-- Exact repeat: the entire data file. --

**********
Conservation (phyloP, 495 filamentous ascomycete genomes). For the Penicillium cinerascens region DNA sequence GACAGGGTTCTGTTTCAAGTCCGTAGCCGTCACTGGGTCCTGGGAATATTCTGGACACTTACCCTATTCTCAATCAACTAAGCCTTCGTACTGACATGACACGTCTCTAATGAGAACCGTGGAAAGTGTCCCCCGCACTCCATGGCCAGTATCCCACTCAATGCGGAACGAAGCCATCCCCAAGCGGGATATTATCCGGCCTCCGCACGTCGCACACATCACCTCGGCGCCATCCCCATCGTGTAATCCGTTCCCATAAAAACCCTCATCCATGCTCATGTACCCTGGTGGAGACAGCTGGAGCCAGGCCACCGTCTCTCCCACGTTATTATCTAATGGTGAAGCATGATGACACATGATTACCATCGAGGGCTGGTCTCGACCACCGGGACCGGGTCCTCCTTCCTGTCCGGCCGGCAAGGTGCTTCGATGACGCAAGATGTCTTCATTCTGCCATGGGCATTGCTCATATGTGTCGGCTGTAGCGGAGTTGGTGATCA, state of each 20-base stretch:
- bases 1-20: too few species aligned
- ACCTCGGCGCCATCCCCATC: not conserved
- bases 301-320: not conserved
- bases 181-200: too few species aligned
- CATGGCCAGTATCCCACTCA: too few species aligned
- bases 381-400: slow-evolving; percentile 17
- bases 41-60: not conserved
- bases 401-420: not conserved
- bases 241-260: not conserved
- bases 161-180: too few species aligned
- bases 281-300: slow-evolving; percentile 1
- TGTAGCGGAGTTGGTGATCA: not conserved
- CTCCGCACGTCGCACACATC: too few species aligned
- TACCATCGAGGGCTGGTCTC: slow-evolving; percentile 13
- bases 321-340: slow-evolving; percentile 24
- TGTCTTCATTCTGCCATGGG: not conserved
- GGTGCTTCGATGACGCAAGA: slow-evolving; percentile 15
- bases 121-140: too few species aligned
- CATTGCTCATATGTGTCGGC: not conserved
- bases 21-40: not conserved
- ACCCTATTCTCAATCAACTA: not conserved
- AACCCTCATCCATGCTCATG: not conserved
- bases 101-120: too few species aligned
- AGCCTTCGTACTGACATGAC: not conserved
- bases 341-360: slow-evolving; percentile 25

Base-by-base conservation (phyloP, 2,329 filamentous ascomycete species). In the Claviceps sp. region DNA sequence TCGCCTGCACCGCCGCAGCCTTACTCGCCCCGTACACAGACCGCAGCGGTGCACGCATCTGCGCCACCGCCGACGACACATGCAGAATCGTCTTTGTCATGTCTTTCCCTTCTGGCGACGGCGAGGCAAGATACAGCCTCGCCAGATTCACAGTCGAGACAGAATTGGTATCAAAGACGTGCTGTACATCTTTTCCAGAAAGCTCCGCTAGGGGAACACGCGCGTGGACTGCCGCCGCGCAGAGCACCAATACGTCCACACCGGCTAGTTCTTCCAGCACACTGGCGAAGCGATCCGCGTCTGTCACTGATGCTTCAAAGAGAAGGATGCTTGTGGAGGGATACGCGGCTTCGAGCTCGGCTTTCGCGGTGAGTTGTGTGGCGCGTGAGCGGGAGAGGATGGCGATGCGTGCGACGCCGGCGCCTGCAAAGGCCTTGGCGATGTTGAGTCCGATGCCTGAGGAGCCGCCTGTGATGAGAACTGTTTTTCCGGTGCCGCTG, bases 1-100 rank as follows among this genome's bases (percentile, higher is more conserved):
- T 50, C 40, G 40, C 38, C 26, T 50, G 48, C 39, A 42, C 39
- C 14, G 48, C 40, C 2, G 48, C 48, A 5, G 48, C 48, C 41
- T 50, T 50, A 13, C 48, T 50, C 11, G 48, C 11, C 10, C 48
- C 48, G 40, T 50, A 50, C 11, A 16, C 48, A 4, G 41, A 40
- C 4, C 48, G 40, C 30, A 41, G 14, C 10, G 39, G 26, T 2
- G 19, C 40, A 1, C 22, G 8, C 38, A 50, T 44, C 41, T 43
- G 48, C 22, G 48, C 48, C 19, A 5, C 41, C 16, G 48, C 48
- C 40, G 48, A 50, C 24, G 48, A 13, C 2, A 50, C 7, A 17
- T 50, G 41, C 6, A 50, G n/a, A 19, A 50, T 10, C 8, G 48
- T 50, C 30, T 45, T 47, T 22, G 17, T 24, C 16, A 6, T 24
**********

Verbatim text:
Conservation (phyloP, 495 filamentous ascomycete genomes). For the Penicillium cinerascens region DNA sequence GACAGGGTTCTGTTTCAAGTCCGTAGCCGTCACTGGGTCCTGGGAATATTCTGGACACTTACCCTATTCTCAATCAACTAAGCCTTCGTACTGACATGACACGTCTCTAATGAGAACCGTGGAAAGTGTCCCCCGCACTCCATGGCCAGTATCCCACTCAATGCGGAACGAAGCCATCCCCAAGCGGGATATTATCCGGCCTCCGCACGTCGCACACATCACCTCGGCGCCATCCCCATCGTGTAATCCGTTCCCATAAAAACCCTCATCCATGCTCATGTACCCTGGTGGAGACAGCTGGAGCCAGGCCACCGTCTCTCCCACGTTATTATCTAATGGTGAAGCATGATGACACATGATTACCATCGAGGGCTGGTCTCGACCACCGGGACCGGGTCCTCCTTCCTGTCCGGCCGGCAAGGTGCTTCGATGACGCAAGATGTCTTCATTCTGCCATGGGCATTGCTCATATGTGTCGGCTGTAGCGGAGTTGGTGATCA, state of each 20-base stretch:
- bases 1-20: too few species aligned
- ACCTCGGCGCCATCCCCATC: not conserved
- bases 301-320: not conserved
- bases 181-200: too few species aligned
- CATGGCCAGTATCCCACTCA: too few species aligned
- bases 381-400: slow-evolving; percentile 17
- bases 41-60: not conserved
- bases 401-420: not conserved
- bases 241-260: not conserved
- bases 161-180: too few species aligned
- bases 281-300: slow-evolving; percentile 1
- TGTAGCGGAGTTGGTGATCA: not conserved
- CTCCGCACGTCGCACACATC: too few species aligned
- TACCATCGAGGGCTGGTCTC: slow-evolving; percentile 13
- bases 321-340: slow-evolving; percentile 24
- TGTCTTCATTCTGCCATGGG: not conserved
- GGTGCTTCGATGACGCAAGA: slow-evolving; percentile 15
- bases 121-140: too few species aligned
- CATTGCTCATATGTGTCGGC: not conserved
- bases 21-40: not conserved
- ACCCTATTCTCAATCAACTA: not conserved
- AACCCTCATCCATGCTCATG: not conserved
- bases 101-120: too few species aligned
- AGCCTTCGTACTGACATGAC: not conserved
- bases 341-360: slow-evolving; percentile 25

Base-by-base conservation (phyloP, 2,329 filamentous ascomycete species). In the Claviceps sp. region DNA sequence TCGCCTGCACCGCCGCAGCCTTACTCGCCCCGTACACAGACCGCAGCGGTGCACGCATCTGCGCCACCGCCGACGACACATGCAGAATCGTCTTTGTCATGTCTTTCCCTTCTGGCGACGGCGAGGCAAGATACAGCCTCGCCAGATTCACAGTCGAGACAGAATTGGTATCAAAGACGTGCTGTACATCTTTTCCAGAAAGCTCCGCTAGGGGAACACGCGCGTGGACTGCCGCCGCGCAGAGCACCAATACGTCCACACCGGCTAGTTCTTCCAGCACACTGGCGAAGCGATCCGCGTCTGTCACTGATGCTTCAAAGAGAAGGATGCTTGTGGAGGGATACGCGGCTTCGAGCTCGGCTTTCGCGGTGAGTTGTGTGGCGCGTGAGCGGGAGAGGATGGCGATGCGTGCGACGCCGGCGCCTGCAAAGGCCTTGGCGATGTTGAGTCCGATGCCTGAGGAGCCGCCTGTGATGAGAACTGTTTTTCCGGTGCCGCTG, bases 1-100 rank as follows among this genome's bases (percentile, higher is more conserved):
- T 50, C 40, G 40, C 38, C 26, T 50, G 48, C 39, A 42, C 39
- C 14, G 48, C 40, C 2, G 48, C 48, A 5, G 48, C 48, C 41
- T 50, T 50, A 13, C 48, T 50, C 11, G 48, C 11, C 10, C 48
- C 48, G 40, T 50, A 50, C 11, A 16, C 48, A 4, G 41, A 40
- C 4, C 48, G 40, C 30, A 41, G 14, C 10, G 39, G 26, T 2
- G 19, C 40, A 1, C 22, G 8, C 38, A 50, T 44, C 41, T 43
- G 48, C 22, G 48, C 48, C 19, A 5, C 41, C 16, G 48, C 48
- C 40, G 48, A 50, C 24, G 48, A 13, C 2, A 50, C 7, A 17
- T 50, G 41, C 6, A 50, G n/a, A 19, A 50, T 10, C 8, G 48
- T 50, C 30, T 45, T 47, T 22, G 17, T 24, C 16, A 6, T 24